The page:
STANLEY #4 TYPE 17 SMOOTHER (MY #4-022818-17)

Back to tools for sale

The type 17 was made 1942-1945

Note this is a bit unusual for a type 17. It has a steel adjustment knob instead of plastic (not extremely uncommon but not the norm) rosewood knob and tote (again not extremely uncommon but not the norm) and a frog adjustment screw (again not extremely uncommon but not the norm) but it’s the 3 together that makes it a bit unusual.

This Plane is completely tuned sharpened and tested

Original rosewood knobs have been stripped, sanded and lacquered.

Note some pitting on the sole. This will not affect performance and the sole has been flattened with tuning.

This smoother came to me sharpened with a very slight camber which has not been removed. I personal do not sharpened my smoothers with a camber but I know many woodworkers who do.

This plane is “take it out of the box and use it” ready.




A tuned plane from will be:

  • · It will have a sole reasonably flat and co-planar. If you are looking for a sole that has been flatten to some specific specification, this probably will not work for you. This is also determined by use. For instance, a jack plane with a cambered blade does not need flattening. For further information see HOW FLAT DOES MY SMOOTHER SOLE NEED TO BE”
  • · The wood. The wood is always original unless otherwise specified. I always try to keep a vintage plane original. If it means spending more time fixing a knob or tote then making a new one, so be it. It may have been refinished however.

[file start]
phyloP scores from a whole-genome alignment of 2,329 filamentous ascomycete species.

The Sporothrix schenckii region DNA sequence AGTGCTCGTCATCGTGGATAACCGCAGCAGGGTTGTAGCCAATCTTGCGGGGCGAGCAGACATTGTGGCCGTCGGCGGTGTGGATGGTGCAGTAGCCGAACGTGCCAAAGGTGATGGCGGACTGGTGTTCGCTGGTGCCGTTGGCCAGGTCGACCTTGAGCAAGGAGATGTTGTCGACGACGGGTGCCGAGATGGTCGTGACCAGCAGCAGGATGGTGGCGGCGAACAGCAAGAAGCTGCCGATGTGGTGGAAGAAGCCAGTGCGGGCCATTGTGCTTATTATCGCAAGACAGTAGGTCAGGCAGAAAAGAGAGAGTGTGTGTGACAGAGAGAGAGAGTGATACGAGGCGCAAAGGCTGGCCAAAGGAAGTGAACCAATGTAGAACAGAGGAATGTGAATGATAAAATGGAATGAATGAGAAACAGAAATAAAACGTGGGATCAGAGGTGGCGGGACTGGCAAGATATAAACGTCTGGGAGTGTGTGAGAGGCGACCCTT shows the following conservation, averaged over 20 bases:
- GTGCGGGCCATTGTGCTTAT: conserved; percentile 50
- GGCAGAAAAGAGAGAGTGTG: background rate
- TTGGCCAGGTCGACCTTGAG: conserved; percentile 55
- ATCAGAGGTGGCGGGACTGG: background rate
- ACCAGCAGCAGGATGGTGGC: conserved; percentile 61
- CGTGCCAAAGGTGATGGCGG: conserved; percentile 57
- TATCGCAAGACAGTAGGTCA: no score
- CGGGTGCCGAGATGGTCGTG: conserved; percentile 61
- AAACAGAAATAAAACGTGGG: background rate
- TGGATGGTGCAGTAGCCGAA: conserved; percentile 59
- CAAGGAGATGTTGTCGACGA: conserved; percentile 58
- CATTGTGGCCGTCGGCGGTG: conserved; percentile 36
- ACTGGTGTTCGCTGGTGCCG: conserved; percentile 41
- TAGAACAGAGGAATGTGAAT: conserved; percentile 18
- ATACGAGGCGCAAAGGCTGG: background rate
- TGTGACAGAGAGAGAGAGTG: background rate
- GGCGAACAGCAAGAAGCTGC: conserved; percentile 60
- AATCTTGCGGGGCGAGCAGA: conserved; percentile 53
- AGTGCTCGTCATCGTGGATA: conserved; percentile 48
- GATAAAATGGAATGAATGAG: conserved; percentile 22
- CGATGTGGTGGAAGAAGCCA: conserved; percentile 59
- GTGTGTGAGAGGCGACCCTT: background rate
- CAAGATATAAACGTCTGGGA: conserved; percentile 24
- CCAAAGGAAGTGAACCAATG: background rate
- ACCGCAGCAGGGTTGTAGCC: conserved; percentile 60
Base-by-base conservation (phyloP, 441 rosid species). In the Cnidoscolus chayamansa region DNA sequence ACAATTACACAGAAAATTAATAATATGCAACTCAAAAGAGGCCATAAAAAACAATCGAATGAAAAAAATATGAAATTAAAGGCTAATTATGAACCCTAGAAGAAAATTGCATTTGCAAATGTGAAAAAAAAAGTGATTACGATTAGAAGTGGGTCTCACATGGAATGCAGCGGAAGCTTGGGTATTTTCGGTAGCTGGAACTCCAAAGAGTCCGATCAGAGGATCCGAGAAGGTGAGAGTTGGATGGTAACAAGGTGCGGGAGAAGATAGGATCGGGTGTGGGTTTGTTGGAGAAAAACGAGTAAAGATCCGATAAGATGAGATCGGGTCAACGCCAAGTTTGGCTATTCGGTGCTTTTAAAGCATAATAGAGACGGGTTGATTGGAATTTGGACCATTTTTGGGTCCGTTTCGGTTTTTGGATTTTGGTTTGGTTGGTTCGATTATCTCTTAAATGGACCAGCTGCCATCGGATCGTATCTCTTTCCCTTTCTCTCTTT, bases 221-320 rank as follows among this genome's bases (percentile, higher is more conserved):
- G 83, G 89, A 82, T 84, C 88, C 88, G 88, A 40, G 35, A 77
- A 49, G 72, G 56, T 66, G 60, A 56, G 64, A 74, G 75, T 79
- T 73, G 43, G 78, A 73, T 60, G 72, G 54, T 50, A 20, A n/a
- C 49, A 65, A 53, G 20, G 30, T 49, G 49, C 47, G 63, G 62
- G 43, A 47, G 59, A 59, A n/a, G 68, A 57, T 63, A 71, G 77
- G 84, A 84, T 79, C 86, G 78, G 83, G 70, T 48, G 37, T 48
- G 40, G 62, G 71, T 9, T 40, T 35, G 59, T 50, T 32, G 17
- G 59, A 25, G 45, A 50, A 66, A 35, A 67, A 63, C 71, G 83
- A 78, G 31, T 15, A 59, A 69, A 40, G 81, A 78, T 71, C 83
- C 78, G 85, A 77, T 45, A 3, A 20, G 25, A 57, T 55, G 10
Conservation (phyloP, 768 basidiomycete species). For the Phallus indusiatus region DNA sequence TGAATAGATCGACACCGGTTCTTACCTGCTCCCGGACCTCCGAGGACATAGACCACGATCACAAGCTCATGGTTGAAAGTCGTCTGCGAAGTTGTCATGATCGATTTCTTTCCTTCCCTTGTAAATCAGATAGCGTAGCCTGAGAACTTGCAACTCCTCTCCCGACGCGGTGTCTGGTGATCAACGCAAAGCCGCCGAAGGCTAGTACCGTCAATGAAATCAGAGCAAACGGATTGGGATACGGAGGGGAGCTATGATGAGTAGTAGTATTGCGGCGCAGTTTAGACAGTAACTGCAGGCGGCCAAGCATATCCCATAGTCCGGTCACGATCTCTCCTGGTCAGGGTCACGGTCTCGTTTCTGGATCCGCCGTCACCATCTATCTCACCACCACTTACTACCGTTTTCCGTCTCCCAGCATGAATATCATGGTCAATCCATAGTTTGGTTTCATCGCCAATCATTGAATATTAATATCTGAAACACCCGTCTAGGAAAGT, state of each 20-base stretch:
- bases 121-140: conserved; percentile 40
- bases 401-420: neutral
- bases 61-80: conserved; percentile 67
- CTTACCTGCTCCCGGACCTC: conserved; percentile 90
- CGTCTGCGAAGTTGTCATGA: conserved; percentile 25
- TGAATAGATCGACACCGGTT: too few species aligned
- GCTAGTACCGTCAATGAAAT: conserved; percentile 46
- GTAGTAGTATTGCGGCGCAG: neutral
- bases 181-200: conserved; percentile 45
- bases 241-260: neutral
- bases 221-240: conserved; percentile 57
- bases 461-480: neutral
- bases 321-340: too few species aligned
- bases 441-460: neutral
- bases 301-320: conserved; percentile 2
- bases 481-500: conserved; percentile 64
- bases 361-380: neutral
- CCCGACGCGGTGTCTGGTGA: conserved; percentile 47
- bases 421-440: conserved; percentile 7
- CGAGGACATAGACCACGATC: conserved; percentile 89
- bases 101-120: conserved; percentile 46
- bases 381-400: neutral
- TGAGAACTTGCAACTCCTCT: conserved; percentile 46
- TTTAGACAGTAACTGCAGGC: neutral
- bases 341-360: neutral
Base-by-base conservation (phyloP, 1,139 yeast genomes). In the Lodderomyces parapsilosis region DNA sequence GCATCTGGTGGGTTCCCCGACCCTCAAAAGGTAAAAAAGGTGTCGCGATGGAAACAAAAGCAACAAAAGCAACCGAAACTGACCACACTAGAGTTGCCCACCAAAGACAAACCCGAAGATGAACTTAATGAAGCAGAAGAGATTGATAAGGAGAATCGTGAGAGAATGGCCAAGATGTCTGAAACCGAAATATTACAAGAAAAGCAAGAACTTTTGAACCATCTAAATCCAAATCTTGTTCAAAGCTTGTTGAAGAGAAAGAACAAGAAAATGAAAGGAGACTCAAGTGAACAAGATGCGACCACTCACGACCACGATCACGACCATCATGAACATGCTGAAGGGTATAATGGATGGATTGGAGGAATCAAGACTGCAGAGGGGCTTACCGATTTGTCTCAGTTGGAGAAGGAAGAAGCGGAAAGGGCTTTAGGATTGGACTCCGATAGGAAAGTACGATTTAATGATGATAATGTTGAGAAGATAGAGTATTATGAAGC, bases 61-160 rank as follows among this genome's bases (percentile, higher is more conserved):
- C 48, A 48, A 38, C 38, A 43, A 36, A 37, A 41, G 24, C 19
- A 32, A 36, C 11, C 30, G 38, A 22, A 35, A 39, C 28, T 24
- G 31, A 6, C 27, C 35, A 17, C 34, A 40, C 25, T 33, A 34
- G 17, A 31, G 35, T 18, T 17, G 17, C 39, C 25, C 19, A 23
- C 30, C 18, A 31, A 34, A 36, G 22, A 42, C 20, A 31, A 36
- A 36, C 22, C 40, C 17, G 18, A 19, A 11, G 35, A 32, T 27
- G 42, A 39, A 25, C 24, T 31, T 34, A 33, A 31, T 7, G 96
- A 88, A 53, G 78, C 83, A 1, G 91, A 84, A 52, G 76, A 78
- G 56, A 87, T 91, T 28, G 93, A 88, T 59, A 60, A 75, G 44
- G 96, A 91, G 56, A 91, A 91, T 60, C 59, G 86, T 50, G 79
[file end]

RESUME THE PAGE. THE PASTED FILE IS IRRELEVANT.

• · The chip breaker is tuned. The “breaker” end is polished so the chips will slide easily and the mating surface is checked to ensure a good seat between the chip breaker and the blade.
  • · The blade is hollow ground to approximately a 25 degree bevel and hand honed on a hard Arkansas stone.
  • · The frog face is flattened (again, to a reasonable degree).
  • · The frog seat is checked simply to make sure it seats properly. I very seldom find a need to do anything other than possibly clean them up, make sure there is not an excessive amount of overspray (which is typical on a Millers Falls). Once in a blue moon there will be a need for further work, but not typically.
  • · If required a spacer will be added under the tote bolt to ensure the tote can be tighten.
  • · If the plane is marked as fully restored it means the japanning was bad or missing so it was sand blasted and given no less than 4 coats of Dupli-Color DE1635 Ceramic Ford Semi-Gloss Black Engine Paint.
  • · Most importantly it will have been tested.  For further information do a search for  bench plane restoration guide part 1

I try to take a lot of pictures, so look carefully at them and ask any questions you may have. If you’re not sure about what type of plane you should by for your project, by all means ask.